The Washington Times

Doctors shrug

Edward Hudgins
Published January 12, 2003

     In her 1957 novel "Atlas Shrugged," Ayn Rand imagined a monstrous world in which the laws and the political regime, rather than protecting productive individuals, actually make it easy and legal for the rapacious and the envious to steal from them. Not surprisingly, many producers drop out of this society. In response, politicians warn the remaining producers not to leave their jobs, claiming it is their duty to serve society.
     This nightmare scenario is now breaking out across the United States. The latest victims are physicians, and the immediate cause of their plight is the skyrocketing cost of malpractice insurance. For example, a Philadelphia-area orthopedic surgeon found his annual rates jumping from $65,000 to $130,000 in two years. In Miami, general surgeons pay on average $174,000 a year for insurance, while obstetricians and gynecologists pay more than $210,000. One New Jersey obstetrician faced a rate of $563,000.
     Those high costs are not due to an increase in the errors of physicians nor to a degeneration in the skills of surgeons. Rather, the cause is a legal system that facilitates theft.
     In a free society, the legitimate function of tort law is to allow someone to recover damages if he is harmed by the accidental or negligent behavior of another. Insurance is the principal way that responsible individuals undertake to cover the costs of their rare, harmful actions.
     Yet in many counties and states tort laws make it easy for individuals, businesses and professionals such as doctors to be sued even if they've done nothing wrong. For example, in the United States (in contrast to many other countries) losing plaintiffs do not have to cover the huge legal bills of defendants whom they sue unsuccessfully. Furthermore, insurance companies will often settle with plaintiffs, even though their clients are innocent, so long as the settlement is substantially less than the cost of mounting a defense. Thus, there's little downside to filing a false suit.
     Such defective laws have given rise to a new predator class, plaintiffs' lawyers, who, rather than merely helping individuals collect just compensation for injuries, are systematically targeting the most productive and thus wealthiest members of society for the same reason bank robbers rob banks: because that's where the money is. And because there are no objective limits to "pain and suffering" damages, a plaintiff lawyer's cut of his client's award can be huge indeed.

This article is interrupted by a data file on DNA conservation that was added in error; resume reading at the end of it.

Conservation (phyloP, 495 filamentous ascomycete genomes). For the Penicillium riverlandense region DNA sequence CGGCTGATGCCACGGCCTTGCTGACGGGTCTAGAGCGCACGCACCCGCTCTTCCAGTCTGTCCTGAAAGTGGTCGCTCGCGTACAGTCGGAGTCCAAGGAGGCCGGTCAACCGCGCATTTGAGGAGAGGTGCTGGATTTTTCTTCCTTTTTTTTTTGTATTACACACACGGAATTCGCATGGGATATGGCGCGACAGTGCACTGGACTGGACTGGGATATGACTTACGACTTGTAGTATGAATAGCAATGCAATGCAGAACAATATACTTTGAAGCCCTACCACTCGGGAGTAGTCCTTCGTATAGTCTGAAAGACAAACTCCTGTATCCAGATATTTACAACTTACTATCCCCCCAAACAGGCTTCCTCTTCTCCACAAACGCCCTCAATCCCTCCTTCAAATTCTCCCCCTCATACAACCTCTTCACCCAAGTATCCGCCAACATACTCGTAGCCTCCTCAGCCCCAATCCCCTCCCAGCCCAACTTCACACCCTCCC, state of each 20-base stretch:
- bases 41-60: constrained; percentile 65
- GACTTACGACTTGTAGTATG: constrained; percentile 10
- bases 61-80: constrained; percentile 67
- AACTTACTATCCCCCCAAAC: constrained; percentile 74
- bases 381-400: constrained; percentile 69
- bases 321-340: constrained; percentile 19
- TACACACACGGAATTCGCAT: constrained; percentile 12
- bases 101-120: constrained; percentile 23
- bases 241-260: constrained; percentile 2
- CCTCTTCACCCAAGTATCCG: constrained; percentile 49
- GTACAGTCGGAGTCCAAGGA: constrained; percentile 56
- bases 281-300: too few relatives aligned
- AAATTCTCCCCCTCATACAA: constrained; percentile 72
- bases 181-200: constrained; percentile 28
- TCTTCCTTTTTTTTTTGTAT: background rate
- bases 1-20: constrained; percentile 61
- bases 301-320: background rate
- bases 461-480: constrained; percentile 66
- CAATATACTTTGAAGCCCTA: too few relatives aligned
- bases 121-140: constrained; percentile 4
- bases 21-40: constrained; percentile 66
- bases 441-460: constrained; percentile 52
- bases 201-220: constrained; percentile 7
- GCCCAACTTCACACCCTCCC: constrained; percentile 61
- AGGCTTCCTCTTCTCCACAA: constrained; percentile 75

Worse still, these lawyers try to give their nefarious activities the sheen of moral superiority, claiming to help "little guys" who suffer injuries at the hands of the greedy rich. Naturally, they are major donors to the Democratic Party, which specializes in loot-the-rich rhetoric and which supports the laws that make possible such predation.
     Faced with high costs and bogus lawsuits, many physicians are simply quitting their profession. Because of the current cost crisis, 27 percent of hospitals report doctors leaving or retiring, according to the American Health Association; 25 percent report it is difficult to find doctors; and 20 percent have cut back services. Dozens of top-flight surgeons in West Virginia have gone on strike, refusing to work in hospitals because of insurance costs. In Pennsylvania, a wider strike is still threatened. Last year in Las Vegas, dozens of trauma surgeons resigned from hospitals over insurance costs. Atlas is shrugging — and the response from politicians has been as appalling as Ayn Rand predicted.
     On Dec. 20, Pennsylvania's secretary of the commonwealth, C. Michael Weaver, sent a letter to the state's physicians threatening that a work stoppage would be detrimental to "your practice as well as your license should your conduct be found to constitute abandonment." Remember that doctors are barred from practicing without malpractice insurance, and that Pennsylvania's dysfunctional laws make it costly and difficult for physicians to acquire such insurance. Now one of that state's top politicians maintains that physicians are in effect feudal serfs chained to the jobs the state makes it impossible for them to perform. Few would deny to auto mechanics, steelworkers, or other citizens the right to strike. But doctors, because they are so essential, are to be denied this right.
     It's time for physicians to take the moral high ground. They toil for years to acquire the skills necessary to save lives, cure diseases, and alleviate pain and suffering. Their challenging work demands the best within them: a high level of intelligence, dedication and endurance. And it makes them prosperous, as well it should.
     Physicians should reject the notion that because of their importance, status or wealth they are duty-bound to serve under a legal and political regime that punishes them for their virtues. They should resolve to offer their services only in a system that grants doctors the freedom owed to all productive persons, that compensates patients only for acts of genuine negligence, and that protects physicians from the pseudo-judicial predation of the envious.
     Edward Hudgins is Washington director of the Objectivist Center, which is dedicated to promoting a culture of reason, individualism, achievement and freedom.

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